Japan was thrown into chaos in the wake of the "Great Disaster," during which the spirit energy of the country was disturbed by an onmyouji (a type of magician), leaving spiritual disturbances all over the place. Harutora Tsuchimikado was born into a family of onmyoujii mages but has no power whatsoever, himself. One day, his childhood friend Natsume appears to him to convince him to take on a promise he'd made to become her shikigami (familiar). Shortly after, he's convinced to take up her offer with the arrival of a marauding solo mage, Suzuka, who's attempting to use Natsume's powers to resurrect her father. Harutora ends up becoming a member of Onmyo Academy in Tokyo, where Natsume (presenting as a boy in order to fulfill her role as heir to the family) also attends.
I'm not positive that the explosion of "Magic Academy" anime has anything to do with Harry Potter being popular, but I have my suspicions. I can think of a handful of older examples, like Negima, that come from manga, but my take on the phenomenon is that the book inspired a lot of European magic-themed light novel series in the 90s and early 2000s, and that this led to a lot of anime adaptations showing up in the 2000s and 2010s; it probably didn't hurt that the "ordinary boy finding extraordinary powers within him" story model was already so common in anime. If I'm going to be blunt, it's not a genre that I've really been that thrilled by: shows like The Familiar of Zero have their moments, and I know of a few uncharacteristically good examples like Little Witch Academia, but maybe I bring in the Harry Potter reference because it helps explain, to me, why stuff like Magical Warfare, Bladedance of the Elementelars, and Mahouka feels so formulaic. Well, that, and the harem element, which we've established by now tends to be a huge turn-off for me. So Tokyo Ravens wasn't a show I was that thrilled about, originally, and it's probably not something I would've ever picked up if we hadn't had a request floating around for it. It does at least center more on Japanese, shinto-inspired magic, setting it apart from the other various Hogwarts clones I see in anime, but beyond that, the list of things that really set it apart is pretty short. Still, I wouldn't say it's exactly "bad," and it's the kind of show that might be worth a watch if you have time to spare or are a bigger fan of this sub-genre than I am.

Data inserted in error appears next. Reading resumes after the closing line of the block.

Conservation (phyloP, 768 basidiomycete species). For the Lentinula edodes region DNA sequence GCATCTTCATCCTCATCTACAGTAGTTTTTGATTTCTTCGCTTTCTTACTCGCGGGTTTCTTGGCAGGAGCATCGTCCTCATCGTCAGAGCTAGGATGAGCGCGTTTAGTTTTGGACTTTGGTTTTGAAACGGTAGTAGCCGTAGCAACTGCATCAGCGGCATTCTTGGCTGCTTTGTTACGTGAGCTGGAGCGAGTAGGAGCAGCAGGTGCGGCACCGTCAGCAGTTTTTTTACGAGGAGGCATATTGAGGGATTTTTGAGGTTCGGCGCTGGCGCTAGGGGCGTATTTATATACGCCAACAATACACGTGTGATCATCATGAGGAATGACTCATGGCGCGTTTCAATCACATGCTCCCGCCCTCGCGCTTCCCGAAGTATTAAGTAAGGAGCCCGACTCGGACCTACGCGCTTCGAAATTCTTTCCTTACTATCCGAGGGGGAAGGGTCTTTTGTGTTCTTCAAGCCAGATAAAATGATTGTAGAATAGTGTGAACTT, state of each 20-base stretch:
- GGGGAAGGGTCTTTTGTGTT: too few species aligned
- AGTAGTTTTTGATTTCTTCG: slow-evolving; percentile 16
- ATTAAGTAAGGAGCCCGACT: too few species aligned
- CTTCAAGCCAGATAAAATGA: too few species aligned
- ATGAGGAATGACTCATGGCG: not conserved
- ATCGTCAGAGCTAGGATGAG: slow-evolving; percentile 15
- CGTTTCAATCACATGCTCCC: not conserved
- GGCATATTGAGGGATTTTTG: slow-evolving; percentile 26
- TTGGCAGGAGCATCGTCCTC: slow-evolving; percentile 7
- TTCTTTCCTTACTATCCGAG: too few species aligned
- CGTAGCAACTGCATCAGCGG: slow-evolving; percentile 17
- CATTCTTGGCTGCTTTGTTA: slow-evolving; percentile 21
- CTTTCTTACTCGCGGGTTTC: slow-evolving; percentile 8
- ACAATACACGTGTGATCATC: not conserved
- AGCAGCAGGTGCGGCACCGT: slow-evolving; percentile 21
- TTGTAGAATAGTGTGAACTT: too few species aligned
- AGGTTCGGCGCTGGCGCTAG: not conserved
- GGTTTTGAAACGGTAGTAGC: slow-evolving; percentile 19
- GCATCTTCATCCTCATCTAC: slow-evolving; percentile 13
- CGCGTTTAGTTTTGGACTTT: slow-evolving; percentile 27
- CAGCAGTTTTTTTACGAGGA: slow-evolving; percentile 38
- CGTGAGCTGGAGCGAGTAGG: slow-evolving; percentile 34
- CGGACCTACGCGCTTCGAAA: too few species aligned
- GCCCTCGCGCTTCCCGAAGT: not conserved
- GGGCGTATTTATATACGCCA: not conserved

Tokyo Ravens gets off to a pretty rocky start, launching right into ugly love-triangle territory between Harutora, the outwardly demure and hyper-feminine Natsume, and Harutora's brash, tomboyish childish friend Hokuto. These first few episodes are pretty cringe-inducing: not a whole lot happens besides the two girls trying to convince Harutora to become a mage, and a lot of whining on Hokuto's part. I'll say that this triangle has an....interesting twist, later on, but it makes for a hard sell at the start, given how annoying Hokuto is, and I definitely thought about dropping the show. Things get a bit more interesting when we move to Onymyo Academy itself, after four episodes, at which point it almost feels like a different show: the harem-y element is there but toned down, and with Hokuto and Suzuka mostly out of the picture and Natsume living outwardly as a boy (which she spends most of the series doing) we settle into the show proper. And it's not an especially inspiring show, nor is it anything I haven't seen elsewhere, but I didn't exactly dislike it. Yes, there are a lot of teenagers' hormones getting the better of them and getting them into dueling matches they never should've started, plus the whole trope of Kyouko Kurahashi, the snooty granddaughter of the academy's principal, being haughty and dismissive to Harutora but actually liking him (raise your hands, how many of you didn't see that coming?). Honestly, it's convention after convention, with this show.